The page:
1. According to the pre-sentence report, the Pennsylvania conspiracy involved only Neil Oser and his brother, Marty Oser, in an agreement made in Philadelphia with several confidential informants to import two separate 1 kilogram shipments of heroin into the United States. The New Jersey conspiracy, by contrast, involved a much larger and more sophisticated network of couriers as well as co-conspirators, responsible for importing multi-kilogram shipments of heroin. The drug network, which may have been organized by Neil Oser, also allegedly engaged coconspirators in distributing the imported heroin to connections in Chicago.
2. U.S.S.G. § 2J1.7 provides:If an enhancement under 18 U.S.C. § 3147 applies, add 3 levels to the offense level for the offense committed while on release as if this section were a specific offense characteristic contained in the offense guideline for the offense committed on release.18 U.S.C. § 3147 states:[A] person convicted of an offense committed while released under this chapter shall be sentenced, in addition to the sentence prescribed for the offense to-(1) a term of imprisonment of not more than ten years if the offense is a felony; or(2) a term of imprisonment of not more than one year if the offense is a misdemeanor.A term of imprisonment imposed under this section shall be consecutive to any other sentence of imprisonment.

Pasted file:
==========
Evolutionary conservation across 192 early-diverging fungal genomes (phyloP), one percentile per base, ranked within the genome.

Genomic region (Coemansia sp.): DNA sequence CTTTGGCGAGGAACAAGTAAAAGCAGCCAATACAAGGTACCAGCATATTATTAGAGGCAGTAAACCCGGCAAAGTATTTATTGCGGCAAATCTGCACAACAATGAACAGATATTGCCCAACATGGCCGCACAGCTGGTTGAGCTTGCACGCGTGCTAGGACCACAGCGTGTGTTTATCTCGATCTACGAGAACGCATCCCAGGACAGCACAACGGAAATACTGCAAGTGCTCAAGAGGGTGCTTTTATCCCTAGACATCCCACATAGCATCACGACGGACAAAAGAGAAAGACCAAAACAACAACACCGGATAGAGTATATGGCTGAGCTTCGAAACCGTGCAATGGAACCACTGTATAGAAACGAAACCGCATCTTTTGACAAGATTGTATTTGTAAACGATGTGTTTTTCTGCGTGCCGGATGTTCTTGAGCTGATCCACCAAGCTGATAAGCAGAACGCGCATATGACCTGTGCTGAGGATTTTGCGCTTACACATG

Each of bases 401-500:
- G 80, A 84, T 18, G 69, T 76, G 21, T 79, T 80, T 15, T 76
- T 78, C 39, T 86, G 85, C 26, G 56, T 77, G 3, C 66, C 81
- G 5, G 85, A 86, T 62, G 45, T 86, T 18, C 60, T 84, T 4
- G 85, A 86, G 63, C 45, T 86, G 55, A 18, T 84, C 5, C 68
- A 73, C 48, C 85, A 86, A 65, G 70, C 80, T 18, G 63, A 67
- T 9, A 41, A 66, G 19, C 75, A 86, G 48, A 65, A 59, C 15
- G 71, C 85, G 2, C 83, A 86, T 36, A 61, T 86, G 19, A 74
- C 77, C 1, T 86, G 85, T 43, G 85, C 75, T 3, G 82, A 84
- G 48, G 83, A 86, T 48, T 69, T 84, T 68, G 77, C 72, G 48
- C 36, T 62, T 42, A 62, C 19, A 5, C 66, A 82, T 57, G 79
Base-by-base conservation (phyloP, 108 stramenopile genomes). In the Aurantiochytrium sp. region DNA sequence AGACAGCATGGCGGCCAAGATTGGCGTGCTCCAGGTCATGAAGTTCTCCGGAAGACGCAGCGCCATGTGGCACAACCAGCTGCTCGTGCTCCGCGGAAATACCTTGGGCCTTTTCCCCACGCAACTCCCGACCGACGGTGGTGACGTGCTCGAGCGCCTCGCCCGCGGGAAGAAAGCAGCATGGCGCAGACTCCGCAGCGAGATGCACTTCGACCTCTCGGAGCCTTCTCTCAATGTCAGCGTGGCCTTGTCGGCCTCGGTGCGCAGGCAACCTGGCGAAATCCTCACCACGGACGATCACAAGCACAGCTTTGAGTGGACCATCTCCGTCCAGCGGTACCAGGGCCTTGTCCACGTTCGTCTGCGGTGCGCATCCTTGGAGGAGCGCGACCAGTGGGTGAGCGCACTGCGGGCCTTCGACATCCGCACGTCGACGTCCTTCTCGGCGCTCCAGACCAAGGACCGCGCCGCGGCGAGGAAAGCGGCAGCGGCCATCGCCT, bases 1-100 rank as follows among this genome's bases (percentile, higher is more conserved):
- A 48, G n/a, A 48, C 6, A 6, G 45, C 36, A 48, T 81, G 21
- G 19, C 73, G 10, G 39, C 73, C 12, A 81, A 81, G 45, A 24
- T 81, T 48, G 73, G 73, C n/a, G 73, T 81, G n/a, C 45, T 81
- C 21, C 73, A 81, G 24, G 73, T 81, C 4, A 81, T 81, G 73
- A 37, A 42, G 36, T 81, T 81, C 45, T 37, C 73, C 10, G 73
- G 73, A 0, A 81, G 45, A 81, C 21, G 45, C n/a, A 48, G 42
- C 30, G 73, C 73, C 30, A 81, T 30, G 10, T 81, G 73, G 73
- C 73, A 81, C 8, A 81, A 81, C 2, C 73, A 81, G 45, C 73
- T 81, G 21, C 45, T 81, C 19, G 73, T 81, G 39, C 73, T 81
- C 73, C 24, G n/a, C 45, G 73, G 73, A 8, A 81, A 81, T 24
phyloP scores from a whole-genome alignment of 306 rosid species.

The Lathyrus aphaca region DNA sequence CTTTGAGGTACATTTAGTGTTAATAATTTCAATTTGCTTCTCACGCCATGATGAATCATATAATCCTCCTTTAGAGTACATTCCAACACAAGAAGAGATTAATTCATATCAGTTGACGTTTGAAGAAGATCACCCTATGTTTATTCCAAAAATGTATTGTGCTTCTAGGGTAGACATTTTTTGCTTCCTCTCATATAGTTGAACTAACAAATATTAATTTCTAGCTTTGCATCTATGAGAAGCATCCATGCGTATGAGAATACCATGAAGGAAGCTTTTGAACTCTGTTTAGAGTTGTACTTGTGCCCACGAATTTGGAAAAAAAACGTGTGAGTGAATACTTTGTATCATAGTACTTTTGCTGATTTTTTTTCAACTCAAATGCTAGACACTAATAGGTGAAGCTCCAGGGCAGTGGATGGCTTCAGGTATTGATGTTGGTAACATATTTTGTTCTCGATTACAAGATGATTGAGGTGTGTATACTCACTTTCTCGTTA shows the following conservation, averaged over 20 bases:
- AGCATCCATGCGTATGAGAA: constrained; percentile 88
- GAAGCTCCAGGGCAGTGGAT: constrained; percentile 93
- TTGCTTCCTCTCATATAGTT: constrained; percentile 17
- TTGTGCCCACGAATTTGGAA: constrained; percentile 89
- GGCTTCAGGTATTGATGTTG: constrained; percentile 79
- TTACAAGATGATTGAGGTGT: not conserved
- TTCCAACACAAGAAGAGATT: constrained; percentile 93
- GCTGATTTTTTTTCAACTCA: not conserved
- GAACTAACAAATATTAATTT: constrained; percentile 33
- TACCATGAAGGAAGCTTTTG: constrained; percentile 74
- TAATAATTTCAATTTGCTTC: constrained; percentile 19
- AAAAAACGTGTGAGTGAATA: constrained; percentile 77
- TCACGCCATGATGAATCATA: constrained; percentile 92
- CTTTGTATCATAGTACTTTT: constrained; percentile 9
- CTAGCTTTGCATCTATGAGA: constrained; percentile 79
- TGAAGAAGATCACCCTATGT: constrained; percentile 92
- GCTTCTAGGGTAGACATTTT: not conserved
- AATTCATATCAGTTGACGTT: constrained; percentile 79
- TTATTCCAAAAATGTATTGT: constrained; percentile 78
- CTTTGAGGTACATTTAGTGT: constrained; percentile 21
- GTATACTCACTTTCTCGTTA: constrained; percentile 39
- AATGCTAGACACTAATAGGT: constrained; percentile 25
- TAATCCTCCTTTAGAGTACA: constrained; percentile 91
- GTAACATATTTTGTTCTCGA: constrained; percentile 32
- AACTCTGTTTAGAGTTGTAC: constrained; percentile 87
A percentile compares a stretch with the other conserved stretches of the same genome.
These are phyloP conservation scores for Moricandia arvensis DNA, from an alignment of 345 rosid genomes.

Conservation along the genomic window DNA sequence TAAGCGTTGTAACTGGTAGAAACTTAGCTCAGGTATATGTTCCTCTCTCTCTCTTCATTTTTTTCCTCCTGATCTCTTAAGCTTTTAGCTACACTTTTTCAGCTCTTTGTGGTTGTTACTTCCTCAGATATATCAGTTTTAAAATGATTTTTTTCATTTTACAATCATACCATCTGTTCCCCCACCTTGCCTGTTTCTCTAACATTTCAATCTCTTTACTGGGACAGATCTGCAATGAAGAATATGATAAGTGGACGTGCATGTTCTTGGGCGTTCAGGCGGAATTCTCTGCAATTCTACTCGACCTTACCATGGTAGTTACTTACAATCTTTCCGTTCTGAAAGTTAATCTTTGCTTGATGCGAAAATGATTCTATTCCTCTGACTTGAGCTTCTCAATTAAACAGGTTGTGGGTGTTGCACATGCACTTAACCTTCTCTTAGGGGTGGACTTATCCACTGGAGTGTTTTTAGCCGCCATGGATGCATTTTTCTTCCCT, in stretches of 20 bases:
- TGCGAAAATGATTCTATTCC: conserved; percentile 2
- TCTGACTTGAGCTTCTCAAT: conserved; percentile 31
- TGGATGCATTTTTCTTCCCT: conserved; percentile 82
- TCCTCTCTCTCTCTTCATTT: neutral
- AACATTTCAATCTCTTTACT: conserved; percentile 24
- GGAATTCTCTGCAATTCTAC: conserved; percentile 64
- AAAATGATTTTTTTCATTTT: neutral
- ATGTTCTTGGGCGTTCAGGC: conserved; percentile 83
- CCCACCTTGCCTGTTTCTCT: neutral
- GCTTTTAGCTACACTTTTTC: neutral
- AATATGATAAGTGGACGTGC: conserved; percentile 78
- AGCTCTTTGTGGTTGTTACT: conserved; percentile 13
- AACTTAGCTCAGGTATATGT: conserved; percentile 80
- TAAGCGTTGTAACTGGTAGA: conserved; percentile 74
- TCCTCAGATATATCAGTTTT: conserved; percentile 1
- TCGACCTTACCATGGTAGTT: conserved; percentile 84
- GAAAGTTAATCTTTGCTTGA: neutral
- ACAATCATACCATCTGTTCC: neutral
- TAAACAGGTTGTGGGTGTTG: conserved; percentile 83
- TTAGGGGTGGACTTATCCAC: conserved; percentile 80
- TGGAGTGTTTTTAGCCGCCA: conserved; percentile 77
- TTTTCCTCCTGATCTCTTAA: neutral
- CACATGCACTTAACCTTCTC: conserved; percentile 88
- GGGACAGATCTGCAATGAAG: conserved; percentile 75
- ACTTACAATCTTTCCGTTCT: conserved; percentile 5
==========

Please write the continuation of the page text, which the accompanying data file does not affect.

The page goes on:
3. U.S.S.G. § 5G1.3(c) was amended effective November 1, 1995, and now provides the district court with even more discretion to fashion a sentence for a defendant subject to an undischarged term of imprisonment. It states:(Policy Statement) In any other case, the sentence for the instant offense may be imposed to run concurrently, partially, concurrently, or consecutively to the prior undischarged term of imprisonment to achieve a reasonable punishment for the instant offense.U.S.S.G. § 5G1.3(c) (1995). The application note to this section was changed to correspond to the amendment. See U.S.S.G. § 5G1.3(b), comment. (n.3) (1995).
1. The district court in that case specifically noted the existence of U.S.S.G. § 5G1.3, and determined that this was a suitable incremental punishment.
SLOVITER, Chief Judge.